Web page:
October 30, 2004, was a glorious fall Saturday high in the Colorado foothills. I was high up on a ladder painting away as I had been every spare moment for the past month. The end was near! I had two great days of weather forecast and only one more side of the house to finish. As I climbed down 17 feet to move the decrepit ladder over, I noticed that the broken legs were digging into my new asphalt driveway. It was then that I embarked on the stupidest act of my entire life: I placed some cardboard under the legs. After climbing back up I made two passes with the spray gun, then found myself lying face-first on the asphalt, unable to breathe. After an eternity of oxygen starvation, I caught a breath and tried to push myself up to my knees. My left arm crumpled under the weight of my body so I crawled across the garage and up the stairs to yell in the door for help. Luckily, Anne and the kids had not left for Halloween parties at the malls and drove my battered, hyperventilating body a mile to the Conifer Medical Center.
It took Doctor Number 1 and three nurses in Halloween clown costumes every bit of strength they had to pull my arm apart so the dislocated elbow would slide back into place. Once reduced, the arm really did not feel bad at all. They took me home and I cleaned up the painting gear and went to bed. Sunday morning I felt great and managed to take the back door off, change the hardware, and rehang it with my arm in a sling. Late Monday morning I went the big ortho clinic in Golden that the initial doctor had recommended. The doctor looked at my x-rays, then said I needed to see their hand specialist the next day. Seemed odd that a shoulder specialist could not fix an elbow but a hand guy could. The hand specialist (Doctor Number 2) said my radial head was cracked and might need to be cut off and a titanium implant installed. Didn’t sound too bad: six weeks of recovery time meant I could still ski this winter, though house painting would have to wait until spring. On Friday, November 12, as they wheeled me into the operating room I wasn’t the least bit worried. I woke up a nanosecond later in a dark patient room with tubes everywhere, a metal fixator contraption on my arm, and massive pain throughout my arm and head. Doctor Number 2 came in looking extremely ill. I asked him how it went. He said, “Okay.” I told him it looked like they put the maximum amount of hardware on me; he said, “Yeah, we had to.” Then he left without another word. The next morning I discovered my wrist and fingers were totally limp. Four and a half months later my third doctor would discover that the bone drill had pureed four inches of my radial nerve into mush.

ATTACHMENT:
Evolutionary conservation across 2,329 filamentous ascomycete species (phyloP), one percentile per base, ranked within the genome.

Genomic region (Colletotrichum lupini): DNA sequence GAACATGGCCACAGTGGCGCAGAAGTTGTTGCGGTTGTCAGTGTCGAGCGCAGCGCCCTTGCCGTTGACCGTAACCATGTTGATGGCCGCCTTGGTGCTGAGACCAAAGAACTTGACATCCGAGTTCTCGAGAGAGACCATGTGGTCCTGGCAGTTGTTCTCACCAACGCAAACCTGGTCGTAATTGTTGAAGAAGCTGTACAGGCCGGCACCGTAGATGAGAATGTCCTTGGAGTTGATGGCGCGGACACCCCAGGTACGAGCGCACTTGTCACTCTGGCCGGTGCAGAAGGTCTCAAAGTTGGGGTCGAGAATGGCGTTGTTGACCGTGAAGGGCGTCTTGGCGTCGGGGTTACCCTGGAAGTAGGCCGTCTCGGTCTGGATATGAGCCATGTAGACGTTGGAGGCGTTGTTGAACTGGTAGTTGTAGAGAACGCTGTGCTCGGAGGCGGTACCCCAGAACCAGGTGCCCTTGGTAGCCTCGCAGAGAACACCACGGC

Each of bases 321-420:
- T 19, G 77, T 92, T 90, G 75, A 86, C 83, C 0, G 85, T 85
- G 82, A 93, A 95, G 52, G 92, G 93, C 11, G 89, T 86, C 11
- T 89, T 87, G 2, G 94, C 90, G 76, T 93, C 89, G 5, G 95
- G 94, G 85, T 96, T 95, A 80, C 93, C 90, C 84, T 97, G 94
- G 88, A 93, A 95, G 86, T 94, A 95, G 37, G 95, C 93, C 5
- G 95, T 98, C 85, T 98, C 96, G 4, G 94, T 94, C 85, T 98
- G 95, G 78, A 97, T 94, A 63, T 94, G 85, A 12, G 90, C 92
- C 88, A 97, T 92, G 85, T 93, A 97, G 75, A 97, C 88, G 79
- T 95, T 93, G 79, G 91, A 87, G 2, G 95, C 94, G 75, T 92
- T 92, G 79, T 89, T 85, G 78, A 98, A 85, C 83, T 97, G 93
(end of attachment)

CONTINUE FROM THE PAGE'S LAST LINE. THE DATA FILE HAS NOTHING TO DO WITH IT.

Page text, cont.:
Surgery Number 2 in April was a futile attempt to splice three parallel pieces of the spaghetti-size sural nerve from my left calf into the four-inch void in my radial nerve. We knew it had less than a five percent chance of working, but prayed for the best. After seven months of physical therapy from the most amazing therapist in the world, I became impatient and considered elbow capsulectomy surgery to restore range of motion in my very stiff elbow. In the early morning of August 17th I spent two hours on top of Shrine Pass discussing with God my medical options. I had a strong feeling that I should not go ahead with this procedure, but somehow my faith in doctors was still stronger than my faith in God and I went full steam ahead. Not surprisingly, Surgery Number 3 resulted in a very serious MRSE Staph infection. It took two months, four more surgeries, and many gallons of vancomycin to kill the bacteria in my arm. He had to take out my titanium implant but at least I still had my stiff arm and limp hand.
By December, we were confident that the MRSE was gone and the nerve graft was not going to work. I read two textbooks and everything on the Internet on tendon transfers and negotiated which tendons to move with Doctor Number 3. By now, I was a highly informed but quite paranoid patient. On December 9th, I lay in the pre-op center so terrified that I could not speak. The physician’s assistant and Doctor Number 3 could not quite remember which tendons we had agreed to move. I handed them my spreadsheet, pointed excitedly, and prayed. God had finally tested me enough and allowed this surgery to work. I spent another four months in physical therapy and wound up with a 70% elbow and a 60% hand, which works pretty well considering that 10 of the 40 muscles in my arm will never work again.
I had drilled enough things in my life to fully comprehend how bone drills could slip and destroy nerves. Similarly, I had fought enough battles with mold in buildings to understand how difficult it is to control bacteria. Yet what completely astounded me was the medical community’s reaction when things go wrong. Taking responsibility is out of the question. The best they could muster was to weakly blame the fixator manufacturer and hospital staff while sending me truly outrageous bills. It appears that this profession, which was founded on love, has been totally consumed by fear and greed. In response, I started writing letters, giving speeches, and supporting legislation to try to remind physicians how to love their patients when things go wrong.
Kerry O’Connell 9/6/06